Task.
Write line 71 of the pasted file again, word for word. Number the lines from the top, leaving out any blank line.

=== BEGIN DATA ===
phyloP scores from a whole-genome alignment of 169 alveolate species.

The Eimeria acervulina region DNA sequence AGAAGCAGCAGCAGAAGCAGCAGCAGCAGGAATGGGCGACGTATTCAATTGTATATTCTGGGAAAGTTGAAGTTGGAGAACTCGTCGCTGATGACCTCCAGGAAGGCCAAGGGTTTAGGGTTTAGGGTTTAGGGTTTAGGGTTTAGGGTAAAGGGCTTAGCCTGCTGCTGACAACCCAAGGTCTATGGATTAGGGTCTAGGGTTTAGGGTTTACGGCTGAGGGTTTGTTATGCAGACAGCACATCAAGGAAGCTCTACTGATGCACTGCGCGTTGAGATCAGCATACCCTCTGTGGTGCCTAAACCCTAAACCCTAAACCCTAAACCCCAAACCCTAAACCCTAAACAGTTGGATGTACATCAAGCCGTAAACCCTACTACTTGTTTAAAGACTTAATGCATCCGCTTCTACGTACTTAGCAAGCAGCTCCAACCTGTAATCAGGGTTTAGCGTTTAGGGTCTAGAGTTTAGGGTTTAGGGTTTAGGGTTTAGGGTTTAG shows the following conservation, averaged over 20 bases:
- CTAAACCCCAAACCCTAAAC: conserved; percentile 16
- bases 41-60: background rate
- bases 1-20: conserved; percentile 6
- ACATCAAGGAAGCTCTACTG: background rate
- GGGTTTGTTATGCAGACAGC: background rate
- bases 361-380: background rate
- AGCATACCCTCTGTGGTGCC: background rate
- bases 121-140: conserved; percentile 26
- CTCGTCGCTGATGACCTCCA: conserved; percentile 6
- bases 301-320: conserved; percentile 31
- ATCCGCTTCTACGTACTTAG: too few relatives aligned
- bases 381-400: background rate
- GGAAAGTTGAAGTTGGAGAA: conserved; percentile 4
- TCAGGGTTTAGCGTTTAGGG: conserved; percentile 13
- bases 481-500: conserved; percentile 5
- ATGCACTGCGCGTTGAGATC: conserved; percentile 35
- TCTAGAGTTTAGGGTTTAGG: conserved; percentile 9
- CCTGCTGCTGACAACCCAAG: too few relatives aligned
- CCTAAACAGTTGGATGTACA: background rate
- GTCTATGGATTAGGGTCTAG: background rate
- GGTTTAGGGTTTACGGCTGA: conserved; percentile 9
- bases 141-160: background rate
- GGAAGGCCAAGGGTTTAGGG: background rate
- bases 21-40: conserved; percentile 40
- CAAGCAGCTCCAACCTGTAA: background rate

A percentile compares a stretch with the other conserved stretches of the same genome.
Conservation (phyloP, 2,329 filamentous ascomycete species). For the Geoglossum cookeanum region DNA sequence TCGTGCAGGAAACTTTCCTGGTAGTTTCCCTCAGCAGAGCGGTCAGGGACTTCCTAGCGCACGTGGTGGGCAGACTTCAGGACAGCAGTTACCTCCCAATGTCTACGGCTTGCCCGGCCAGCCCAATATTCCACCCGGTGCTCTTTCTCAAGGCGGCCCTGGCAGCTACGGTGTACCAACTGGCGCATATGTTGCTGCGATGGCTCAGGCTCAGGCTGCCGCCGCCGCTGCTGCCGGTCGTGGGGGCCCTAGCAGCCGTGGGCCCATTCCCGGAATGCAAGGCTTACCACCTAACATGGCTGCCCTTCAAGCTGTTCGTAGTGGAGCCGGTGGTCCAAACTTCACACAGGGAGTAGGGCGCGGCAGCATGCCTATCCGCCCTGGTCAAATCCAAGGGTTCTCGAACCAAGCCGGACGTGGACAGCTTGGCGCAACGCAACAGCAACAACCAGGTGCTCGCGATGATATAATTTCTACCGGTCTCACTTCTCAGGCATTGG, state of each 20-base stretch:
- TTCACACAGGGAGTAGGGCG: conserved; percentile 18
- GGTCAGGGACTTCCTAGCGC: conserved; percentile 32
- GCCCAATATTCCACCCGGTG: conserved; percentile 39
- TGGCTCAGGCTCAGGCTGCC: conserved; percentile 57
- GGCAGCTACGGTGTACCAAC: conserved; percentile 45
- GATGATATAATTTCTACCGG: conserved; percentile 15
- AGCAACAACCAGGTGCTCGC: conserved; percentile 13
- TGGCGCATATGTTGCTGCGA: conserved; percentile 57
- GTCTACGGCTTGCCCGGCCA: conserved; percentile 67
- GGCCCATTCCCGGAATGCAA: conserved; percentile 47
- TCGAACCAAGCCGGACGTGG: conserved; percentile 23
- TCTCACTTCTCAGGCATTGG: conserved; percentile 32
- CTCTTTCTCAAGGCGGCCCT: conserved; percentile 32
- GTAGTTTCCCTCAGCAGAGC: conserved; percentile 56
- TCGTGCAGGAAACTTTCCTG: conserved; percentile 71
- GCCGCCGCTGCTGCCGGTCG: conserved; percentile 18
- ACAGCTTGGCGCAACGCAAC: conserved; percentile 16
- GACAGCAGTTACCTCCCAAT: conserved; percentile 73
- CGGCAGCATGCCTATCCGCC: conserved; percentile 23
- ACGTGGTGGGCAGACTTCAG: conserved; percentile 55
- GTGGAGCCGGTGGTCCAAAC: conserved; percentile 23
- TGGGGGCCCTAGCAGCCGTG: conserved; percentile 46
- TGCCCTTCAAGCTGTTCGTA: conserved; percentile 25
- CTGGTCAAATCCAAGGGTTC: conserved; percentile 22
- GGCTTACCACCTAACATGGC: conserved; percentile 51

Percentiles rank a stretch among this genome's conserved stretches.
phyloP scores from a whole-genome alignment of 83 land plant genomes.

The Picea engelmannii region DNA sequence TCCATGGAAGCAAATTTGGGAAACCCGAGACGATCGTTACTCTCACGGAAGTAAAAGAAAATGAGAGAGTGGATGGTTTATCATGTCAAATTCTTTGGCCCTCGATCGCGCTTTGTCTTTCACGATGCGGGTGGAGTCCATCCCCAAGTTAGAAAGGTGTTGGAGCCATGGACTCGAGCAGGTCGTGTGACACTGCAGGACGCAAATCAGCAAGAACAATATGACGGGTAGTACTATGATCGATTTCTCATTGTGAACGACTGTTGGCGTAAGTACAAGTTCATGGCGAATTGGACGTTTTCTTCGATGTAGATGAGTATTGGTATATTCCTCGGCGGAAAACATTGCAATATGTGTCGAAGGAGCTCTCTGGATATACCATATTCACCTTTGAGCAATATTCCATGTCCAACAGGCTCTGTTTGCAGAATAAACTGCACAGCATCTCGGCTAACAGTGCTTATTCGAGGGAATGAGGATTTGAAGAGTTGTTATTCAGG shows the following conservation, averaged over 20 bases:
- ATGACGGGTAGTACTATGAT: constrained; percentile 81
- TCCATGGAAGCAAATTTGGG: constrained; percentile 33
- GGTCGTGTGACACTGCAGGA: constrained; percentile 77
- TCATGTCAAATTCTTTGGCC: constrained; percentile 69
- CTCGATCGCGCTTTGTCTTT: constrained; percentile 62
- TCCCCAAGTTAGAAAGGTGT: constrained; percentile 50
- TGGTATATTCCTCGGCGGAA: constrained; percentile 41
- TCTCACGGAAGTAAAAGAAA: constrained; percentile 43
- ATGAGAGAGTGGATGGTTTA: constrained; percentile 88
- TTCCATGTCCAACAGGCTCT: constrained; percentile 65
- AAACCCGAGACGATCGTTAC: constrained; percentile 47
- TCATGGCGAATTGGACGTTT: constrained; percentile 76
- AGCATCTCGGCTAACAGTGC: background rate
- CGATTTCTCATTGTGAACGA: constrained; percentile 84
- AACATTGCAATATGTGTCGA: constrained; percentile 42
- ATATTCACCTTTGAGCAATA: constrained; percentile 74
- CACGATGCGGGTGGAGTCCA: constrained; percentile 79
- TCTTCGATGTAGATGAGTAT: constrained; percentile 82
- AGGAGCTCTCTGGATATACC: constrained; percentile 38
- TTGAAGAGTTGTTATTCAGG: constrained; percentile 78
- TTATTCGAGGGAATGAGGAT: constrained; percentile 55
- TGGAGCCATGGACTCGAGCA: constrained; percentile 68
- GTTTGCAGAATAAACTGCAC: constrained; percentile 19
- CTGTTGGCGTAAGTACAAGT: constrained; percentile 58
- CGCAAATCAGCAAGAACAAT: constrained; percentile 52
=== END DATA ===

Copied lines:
- CGATTTCTCATTGTGAACGA: constrained; percentile 84